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S emantic roles and cross- categorial case in Uralic. Anne Tamm anne.tamm AT unifi.it University of Florence Research Institute of Linguistics , Hungarian Academy of Sciences , Budapest. International Workshop on Semantic Roles Pavia, 19-20 May 2010 - Aula Scarpa.

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s emantic roles and cross categorial case in uralic

Semanticroles and cross-categorialcase in Uralic

Anne Tamm

anne.tamm AT unifi.it

University of Florence

Research Institute of Linguistics ,HungarianAcademyofSciences, Budapest

International WorkshoponSemanticRoles

Pavia, 19-20 May 2010 - Aula Scarpa

questions and puzzles
Questions and puzzles
  • Doverbsinstantiatesemanticroles?
  • What is therelationshipbetweensemanticroles and grammaticalcategoriessuchasaspect, evidentiality, ormodality?
reasoning for yes
Reasoningfor YES
  • Semanticrole is a relationbetweenapredicate and an argument.
  • The relationship is encodedby a formwithsemantic and categoriallyspecifiedcontent.
  • The encodingmay be donebycase.
  • The categorythat ”has” casemay be a predicate.
  • ManyUraliccategoriesarebetweennouns and verbs.
  • Thesemostlyinfinitivalcaseformsarearguments of predicatesthatareitselfpredicates.
  • Soverbscaninstantiate a semanticrole, buthow?
verb of motion goal
Verb of motion - Goal

Ma lähe-n Pavia-sse/Tallinna.

I[nom] go-1sg P-illative T.illative

‘I am going to Pavia/Tallinn.’

verb of motion goal1
Verb of motion - Goal

Ma lähe-n uju-ma.

I[nom] go-1sg swim-m_illative

‘I am going swimming, I am going to swim.’

(# I’mgonnaswim.)

copula location
Copula - Location

Ma olenPavia-s.

I[nom] be-1sg P-inessive

‘I am in Pavia.’

copula location1
Copula - Location

Ma olenuju-mas.

I[nom] be-1s swim-m_inessive

‘I am off swimming.’

(# I am swimming – progressive)

verb of motion source
Verb of motion - Source

Ma tule-n Pavia-st.

I[nom] come-1s P-elative

‘I am coming from Pavia.’

verb of motion source1
Verb of motion - Source

Ma tule-n uju-mast.

I[nom] come-1s swim-m_elative

‘I am coming from swimming.’

(# Jeviens de nager – I havejustswum.)

one example about other relations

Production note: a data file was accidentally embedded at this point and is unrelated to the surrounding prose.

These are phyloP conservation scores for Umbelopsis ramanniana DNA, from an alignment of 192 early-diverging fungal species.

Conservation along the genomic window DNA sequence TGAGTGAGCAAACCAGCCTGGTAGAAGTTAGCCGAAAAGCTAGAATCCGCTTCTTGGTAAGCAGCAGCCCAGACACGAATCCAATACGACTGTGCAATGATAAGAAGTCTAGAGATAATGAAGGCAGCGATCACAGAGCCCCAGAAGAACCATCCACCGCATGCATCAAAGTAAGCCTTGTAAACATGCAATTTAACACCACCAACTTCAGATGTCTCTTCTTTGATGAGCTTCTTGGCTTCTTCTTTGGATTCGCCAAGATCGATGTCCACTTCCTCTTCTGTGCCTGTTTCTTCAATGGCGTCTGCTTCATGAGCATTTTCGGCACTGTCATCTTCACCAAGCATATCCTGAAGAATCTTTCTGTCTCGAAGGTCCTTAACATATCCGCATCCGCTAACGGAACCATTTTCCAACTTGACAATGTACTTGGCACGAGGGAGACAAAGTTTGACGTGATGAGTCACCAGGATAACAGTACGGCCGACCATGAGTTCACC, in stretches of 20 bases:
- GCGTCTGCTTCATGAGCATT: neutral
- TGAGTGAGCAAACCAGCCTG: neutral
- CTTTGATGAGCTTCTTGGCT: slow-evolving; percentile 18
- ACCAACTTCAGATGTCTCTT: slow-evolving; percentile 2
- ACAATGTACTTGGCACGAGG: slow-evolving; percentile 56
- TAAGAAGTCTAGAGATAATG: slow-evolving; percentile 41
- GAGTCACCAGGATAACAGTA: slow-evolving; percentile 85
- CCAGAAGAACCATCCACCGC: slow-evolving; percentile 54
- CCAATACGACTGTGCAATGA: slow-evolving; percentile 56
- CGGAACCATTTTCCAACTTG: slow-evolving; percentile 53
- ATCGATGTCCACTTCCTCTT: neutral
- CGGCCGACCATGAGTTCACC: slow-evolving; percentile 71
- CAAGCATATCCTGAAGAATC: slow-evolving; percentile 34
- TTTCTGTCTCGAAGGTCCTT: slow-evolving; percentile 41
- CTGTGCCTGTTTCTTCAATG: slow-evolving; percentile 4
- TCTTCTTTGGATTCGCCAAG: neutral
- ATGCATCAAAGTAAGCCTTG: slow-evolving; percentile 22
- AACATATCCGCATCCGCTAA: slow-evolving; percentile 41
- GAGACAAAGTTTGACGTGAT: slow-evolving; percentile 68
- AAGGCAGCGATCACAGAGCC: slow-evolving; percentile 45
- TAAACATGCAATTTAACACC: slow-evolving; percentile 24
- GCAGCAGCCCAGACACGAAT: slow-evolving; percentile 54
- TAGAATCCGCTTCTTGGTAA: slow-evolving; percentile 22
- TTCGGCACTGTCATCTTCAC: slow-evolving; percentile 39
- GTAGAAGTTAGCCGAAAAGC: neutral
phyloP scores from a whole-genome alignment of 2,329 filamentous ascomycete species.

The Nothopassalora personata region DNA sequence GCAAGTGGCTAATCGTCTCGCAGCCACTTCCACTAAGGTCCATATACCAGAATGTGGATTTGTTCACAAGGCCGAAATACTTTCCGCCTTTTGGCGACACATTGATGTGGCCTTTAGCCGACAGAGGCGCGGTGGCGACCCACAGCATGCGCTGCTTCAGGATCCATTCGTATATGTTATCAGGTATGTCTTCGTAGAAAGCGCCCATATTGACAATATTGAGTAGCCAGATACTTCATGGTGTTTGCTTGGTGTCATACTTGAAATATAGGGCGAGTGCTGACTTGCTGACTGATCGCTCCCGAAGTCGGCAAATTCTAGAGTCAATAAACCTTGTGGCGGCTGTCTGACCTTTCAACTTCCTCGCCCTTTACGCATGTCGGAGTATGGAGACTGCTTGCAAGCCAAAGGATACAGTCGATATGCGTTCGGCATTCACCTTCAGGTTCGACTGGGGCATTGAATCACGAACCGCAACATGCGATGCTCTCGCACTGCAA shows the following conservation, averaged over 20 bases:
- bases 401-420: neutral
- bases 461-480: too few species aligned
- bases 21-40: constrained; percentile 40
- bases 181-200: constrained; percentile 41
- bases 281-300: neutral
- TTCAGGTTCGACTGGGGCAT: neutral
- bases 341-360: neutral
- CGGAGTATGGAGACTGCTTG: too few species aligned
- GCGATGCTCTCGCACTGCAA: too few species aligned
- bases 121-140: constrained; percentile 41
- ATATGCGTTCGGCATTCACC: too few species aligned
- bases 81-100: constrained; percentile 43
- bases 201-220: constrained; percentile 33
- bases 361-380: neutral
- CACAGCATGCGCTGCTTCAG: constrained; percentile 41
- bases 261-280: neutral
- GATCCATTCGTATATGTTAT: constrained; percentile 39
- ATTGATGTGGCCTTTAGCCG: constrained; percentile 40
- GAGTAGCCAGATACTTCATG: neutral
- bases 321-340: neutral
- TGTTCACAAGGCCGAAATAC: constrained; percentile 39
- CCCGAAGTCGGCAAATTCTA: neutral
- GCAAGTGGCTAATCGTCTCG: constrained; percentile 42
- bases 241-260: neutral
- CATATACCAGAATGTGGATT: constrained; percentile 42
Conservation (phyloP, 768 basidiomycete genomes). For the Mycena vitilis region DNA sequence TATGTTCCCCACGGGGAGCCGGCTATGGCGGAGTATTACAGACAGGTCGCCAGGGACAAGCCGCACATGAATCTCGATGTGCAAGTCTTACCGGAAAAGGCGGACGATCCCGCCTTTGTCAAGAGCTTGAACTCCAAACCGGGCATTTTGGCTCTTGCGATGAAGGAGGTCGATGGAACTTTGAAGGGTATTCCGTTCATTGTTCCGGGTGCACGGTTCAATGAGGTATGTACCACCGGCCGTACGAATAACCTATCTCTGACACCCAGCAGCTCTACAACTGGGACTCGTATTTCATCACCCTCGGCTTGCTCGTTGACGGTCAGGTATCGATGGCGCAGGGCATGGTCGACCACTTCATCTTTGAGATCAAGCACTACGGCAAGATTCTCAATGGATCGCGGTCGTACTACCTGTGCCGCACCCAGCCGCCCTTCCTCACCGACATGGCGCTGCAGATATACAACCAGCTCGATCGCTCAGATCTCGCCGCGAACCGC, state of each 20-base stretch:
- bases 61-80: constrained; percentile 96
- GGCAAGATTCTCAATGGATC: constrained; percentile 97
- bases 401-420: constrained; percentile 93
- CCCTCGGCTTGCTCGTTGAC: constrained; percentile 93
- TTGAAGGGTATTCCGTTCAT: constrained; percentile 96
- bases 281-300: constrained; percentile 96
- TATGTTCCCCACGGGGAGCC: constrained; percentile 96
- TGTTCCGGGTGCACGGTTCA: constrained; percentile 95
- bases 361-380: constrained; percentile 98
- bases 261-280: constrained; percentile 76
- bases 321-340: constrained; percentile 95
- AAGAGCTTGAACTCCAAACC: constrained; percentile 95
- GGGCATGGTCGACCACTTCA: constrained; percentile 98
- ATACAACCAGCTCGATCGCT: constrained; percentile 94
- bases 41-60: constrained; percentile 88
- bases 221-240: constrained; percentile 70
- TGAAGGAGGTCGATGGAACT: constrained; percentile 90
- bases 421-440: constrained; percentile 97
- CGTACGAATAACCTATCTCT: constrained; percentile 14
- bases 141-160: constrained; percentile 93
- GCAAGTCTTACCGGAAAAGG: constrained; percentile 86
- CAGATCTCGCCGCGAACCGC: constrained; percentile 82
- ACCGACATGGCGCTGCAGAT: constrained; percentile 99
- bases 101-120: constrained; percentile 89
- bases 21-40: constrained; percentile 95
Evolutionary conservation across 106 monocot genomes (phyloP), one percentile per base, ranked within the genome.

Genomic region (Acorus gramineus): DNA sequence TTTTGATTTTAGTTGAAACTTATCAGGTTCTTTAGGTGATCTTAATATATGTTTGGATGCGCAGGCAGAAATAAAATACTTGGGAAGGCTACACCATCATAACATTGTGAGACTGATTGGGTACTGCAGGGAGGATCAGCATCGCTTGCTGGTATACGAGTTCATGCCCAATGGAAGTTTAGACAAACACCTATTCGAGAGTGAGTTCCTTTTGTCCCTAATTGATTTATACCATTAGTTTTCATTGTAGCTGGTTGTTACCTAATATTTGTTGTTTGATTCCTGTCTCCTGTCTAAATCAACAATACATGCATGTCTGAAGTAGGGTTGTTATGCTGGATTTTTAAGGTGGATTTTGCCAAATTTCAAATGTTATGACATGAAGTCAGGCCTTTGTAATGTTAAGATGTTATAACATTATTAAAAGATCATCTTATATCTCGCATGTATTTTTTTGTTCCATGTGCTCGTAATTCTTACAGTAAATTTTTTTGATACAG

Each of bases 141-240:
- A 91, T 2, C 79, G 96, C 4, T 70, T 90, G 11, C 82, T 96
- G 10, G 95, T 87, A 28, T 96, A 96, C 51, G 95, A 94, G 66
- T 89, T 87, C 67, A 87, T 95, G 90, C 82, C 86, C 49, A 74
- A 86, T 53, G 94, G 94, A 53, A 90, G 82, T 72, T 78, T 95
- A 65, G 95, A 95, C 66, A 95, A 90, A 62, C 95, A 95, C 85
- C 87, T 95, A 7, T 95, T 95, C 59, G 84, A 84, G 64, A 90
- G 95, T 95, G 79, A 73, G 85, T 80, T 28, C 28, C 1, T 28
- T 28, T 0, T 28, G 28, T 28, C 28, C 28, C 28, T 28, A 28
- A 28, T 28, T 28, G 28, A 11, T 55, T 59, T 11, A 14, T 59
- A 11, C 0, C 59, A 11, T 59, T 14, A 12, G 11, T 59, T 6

Oneexampleaboutother relations

Ma ole-n pileti-ta.

I[nom] be-1sticket-abessive

‘I don’thave a/theticket, I am without a/the ticket.’

other relations abessive without
Other relations, abessive, ‘without’

Ma ole-n uju-mata.

I[nom] be-1s swim-m_abessive

‘I have not swum.’

the roadmap to the solution
The roadmaptothesolution
  • The Uraliclanguages
  • The role of case
  • Cross-categorialcase
  • Non-finitesasarguments and aspredicates
  • The transfer of themeaningofsemanticroles of non-finitesasarguments > TAM categories
r ich case systems poor case systems
Richcasesystems > poorcasesystems
  • Uraliclanguagesaretypicallycharacterizedbyrichcasesystemswithapproximately 10 members, and manyhavecasesystems of approximately 15 or 20 cases.
  • In WALS, thereare 24 languageswith more than 10 cases.
    • The followinglanguageshave more than 10 casesin WALS: Awa Pit, Basque, Brahui, Chukchi, EpenaPedee, Estonian, Evenki, Finnish, Gooniyandi, Hamtai, Hungarian, Hunzib, Ingush, Kayardild, Ket, Lak, Lezgian, Martuthunira, Mordvin (Erzya), Nez Perce, Nunggubuyu, Pitjantjatjara, Toda, Udmurt.
  • Fiveof thoselistedareUralic (Erzya Mordvin, Estonian, Finnish, Hungarian, and Udmurt).
c ase marked non finite verb forms
Case-marked non-finite verb forms
  • Languageswith many non-finite forms tend to have rich case systems.
  • The regularity can only partly be attributed to areal linguistic contacts, since it is observable, for instance, in the geographically distant Caucasian and Australian languages. There is no reason to assume a generalization with the strength of a language universal.
  • Non-finite forms frequently originate from case-marked non-finite verb forms, which are complements originally but develop further into base predicates of larger predicate complexes.
  • Thesecomplexes develop case-related semantics and modal meanings.
uralic case is cross categorial
Uraliccase is cross-categorial
  • Attachestonouns, and inlanguageswithadjective-nounagreement, toadjectives
  • Attachestoverbs
  • Attachestoverbswith a nominalizingsuffix
  • Attachestoverbswith a nominalizingsuffix, forminginfinitives and in-betweenforms
cross categorial case illustrations
Cross-categorialcaseillustrations
  • Verbstems (Udmurt V+abessive)
  • Nominalizations (Udmurt cases V+m+case, V+n+case)
  • Parts of non-finites (Finnic, thecaseformantsare part of a morpheme of a non-finiteverb)
  • Selkupinfinitive marker: V+translative
attaches to nouns an example of the udmurt case system
Attachestonouns: an example of the Udmurt casesystem

1. Nominative s’ik

2. Genitives’ik-len

3. Accusatives’ik/s’ik-ez

4. Ablative s’ik-les’

5. Dative s’ik-ly

6. Adessives’ik-len

7. Instrumentals’ik-en

8. Abessives’ik-tek

9. Inessives’ik-yn

10. Illative s’ik-e

11. Elative s’ik-ys’(t)

12. Terminative s’ik-oz’

13. Egressives’ik-ys’en

14. Prolatives’ik-eti

15. Approximatives’ik-lan’

Source: SvetlanaEdygarova, p.c.

udmurt case on bare stems
Udmurt: caseonbarestems

1. Nominative s’ik

2. Genitives’ik-len

3. Accusatives’ik/s’ik-ez

4. Ablative s’ik-les’

5. Dative s’ik-ly

6. Adessives’ik-len

7. Instrumentals’ik-en

8. Abessives’ik-tekmyny-tek

9. Inessives’ik-yn

10. Illative s’ik-e

11. Elative s’ik-ys’(t)

12. Terminative s’ik-oz’

13. Egressives’ik-ys’en

14. Prolatives’ik-eti

15. Approximatives’ik-lan’

Source: SvetlanaEdygarova, p.c.

udmurt case on n nominalizations